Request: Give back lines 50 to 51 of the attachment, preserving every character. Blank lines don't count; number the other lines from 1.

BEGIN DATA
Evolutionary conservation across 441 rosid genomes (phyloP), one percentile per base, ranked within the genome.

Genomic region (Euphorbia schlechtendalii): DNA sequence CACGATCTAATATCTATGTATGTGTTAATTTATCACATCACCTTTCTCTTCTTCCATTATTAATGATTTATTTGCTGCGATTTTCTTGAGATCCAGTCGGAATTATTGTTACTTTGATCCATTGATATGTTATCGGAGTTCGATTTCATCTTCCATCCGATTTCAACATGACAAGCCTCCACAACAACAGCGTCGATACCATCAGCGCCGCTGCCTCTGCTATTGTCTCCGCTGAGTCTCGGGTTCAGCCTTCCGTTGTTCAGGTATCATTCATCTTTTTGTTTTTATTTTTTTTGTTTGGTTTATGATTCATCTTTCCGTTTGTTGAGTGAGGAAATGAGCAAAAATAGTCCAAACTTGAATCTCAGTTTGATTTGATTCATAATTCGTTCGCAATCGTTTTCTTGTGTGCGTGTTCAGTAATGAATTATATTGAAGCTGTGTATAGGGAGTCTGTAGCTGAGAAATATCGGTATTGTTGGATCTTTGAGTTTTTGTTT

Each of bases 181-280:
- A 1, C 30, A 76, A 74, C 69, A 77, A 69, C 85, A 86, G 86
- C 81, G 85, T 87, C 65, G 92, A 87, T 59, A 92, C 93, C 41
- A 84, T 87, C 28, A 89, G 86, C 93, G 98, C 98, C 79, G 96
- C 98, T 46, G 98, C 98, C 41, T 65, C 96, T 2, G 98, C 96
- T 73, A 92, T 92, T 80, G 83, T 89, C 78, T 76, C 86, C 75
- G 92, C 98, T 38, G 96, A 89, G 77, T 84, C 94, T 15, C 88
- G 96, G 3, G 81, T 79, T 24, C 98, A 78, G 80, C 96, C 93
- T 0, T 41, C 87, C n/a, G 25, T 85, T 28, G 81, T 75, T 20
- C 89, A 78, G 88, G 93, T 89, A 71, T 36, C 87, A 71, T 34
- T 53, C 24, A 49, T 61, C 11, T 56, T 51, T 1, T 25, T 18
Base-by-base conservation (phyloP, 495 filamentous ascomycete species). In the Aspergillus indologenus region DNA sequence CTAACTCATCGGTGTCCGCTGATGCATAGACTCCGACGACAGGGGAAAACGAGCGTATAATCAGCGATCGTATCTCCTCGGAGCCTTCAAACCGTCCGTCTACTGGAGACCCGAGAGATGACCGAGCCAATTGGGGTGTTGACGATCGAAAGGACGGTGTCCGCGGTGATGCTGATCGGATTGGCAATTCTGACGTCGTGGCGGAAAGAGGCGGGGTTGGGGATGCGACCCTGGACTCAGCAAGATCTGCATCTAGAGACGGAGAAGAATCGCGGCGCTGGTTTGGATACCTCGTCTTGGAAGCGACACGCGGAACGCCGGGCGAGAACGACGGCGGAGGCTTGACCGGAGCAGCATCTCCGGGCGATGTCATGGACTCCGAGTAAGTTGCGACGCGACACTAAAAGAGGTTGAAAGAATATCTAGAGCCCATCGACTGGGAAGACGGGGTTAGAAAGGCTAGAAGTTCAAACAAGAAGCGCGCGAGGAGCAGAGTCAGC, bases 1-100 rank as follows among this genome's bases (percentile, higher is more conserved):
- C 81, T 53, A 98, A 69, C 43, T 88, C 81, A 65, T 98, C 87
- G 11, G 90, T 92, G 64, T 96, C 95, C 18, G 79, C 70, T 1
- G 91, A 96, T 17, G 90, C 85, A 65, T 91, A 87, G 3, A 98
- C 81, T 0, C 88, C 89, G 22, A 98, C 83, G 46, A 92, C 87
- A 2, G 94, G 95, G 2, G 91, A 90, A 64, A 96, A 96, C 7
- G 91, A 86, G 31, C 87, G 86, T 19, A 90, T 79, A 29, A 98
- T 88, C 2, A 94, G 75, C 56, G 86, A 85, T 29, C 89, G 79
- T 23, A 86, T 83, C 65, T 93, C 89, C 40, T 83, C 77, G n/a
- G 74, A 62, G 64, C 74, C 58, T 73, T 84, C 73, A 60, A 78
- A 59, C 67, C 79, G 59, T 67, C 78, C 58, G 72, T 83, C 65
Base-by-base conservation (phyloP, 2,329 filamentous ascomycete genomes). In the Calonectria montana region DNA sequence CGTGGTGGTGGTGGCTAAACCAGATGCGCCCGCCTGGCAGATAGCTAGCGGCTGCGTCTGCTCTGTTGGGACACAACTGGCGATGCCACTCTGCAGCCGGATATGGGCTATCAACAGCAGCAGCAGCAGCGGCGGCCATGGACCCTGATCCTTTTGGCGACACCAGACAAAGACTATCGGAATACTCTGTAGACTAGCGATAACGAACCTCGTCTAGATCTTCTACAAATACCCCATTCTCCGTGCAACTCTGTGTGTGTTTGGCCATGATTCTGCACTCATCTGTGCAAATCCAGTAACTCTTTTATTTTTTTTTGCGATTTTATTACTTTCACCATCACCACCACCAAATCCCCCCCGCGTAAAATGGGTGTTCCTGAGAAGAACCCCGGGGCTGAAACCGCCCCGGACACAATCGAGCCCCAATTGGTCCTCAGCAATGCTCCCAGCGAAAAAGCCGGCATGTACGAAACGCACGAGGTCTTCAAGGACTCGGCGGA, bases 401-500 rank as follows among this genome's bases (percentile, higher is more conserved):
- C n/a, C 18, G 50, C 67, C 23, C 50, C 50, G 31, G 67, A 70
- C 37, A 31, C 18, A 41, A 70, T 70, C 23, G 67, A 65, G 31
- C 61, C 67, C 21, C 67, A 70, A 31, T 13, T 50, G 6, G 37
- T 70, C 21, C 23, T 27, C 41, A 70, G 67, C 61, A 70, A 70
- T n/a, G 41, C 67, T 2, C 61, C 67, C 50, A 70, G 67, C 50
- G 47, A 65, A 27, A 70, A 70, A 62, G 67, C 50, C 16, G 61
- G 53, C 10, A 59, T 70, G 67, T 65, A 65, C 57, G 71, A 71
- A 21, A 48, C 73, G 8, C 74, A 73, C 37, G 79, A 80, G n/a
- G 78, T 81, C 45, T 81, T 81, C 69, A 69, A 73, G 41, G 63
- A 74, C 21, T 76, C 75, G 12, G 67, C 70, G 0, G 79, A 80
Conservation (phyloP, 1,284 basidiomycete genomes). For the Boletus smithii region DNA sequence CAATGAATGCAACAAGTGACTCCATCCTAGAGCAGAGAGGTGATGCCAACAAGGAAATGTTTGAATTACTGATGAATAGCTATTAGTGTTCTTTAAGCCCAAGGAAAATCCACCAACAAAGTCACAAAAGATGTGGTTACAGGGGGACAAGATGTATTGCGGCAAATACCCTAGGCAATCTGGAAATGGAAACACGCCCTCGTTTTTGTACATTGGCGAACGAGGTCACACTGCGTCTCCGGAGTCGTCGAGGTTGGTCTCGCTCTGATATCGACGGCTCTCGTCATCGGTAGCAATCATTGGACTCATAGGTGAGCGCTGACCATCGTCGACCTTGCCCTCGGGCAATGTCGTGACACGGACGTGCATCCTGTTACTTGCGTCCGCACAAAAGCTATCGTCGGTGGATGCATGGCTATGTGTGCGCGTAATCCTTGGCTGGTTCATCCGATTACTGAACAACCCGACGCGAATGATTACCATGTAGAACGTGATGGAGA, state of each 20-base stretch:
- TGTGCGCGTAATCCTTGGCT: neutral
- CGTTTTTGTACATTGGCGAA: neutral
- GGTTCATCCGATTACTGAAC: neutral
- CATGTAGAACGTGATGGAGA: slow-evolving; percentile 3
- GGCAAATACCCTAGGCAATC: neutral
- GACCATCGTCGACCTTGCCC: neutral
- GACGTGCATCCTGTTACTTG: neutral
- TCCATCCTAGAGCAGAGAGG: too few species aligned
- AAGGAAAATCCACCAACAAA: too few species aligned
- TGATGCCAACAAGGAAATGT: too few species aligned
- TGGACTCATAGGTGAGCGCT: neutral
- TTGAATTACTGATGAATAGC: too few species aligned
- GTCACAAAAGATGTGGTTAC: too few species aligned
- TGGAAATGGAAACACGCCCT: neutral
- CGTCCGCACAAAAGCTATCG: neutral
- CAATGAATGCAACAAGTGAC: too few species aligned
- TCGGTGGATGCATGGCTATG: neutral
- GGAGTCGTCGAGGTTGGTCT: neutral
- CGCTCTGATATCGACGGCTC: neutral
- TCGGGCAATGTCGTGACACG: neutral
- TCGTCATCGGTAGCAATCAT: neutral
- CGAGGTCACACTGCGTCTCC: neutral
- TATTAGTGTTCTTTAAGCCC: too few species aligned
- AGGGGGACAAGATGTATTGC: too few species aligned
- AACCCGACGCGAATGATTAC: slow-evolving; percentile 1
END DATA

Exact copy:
- TGGAAATGGAAACACGCCCT: neutral
- CGTCCGCACAAAAGCTATCG: neutral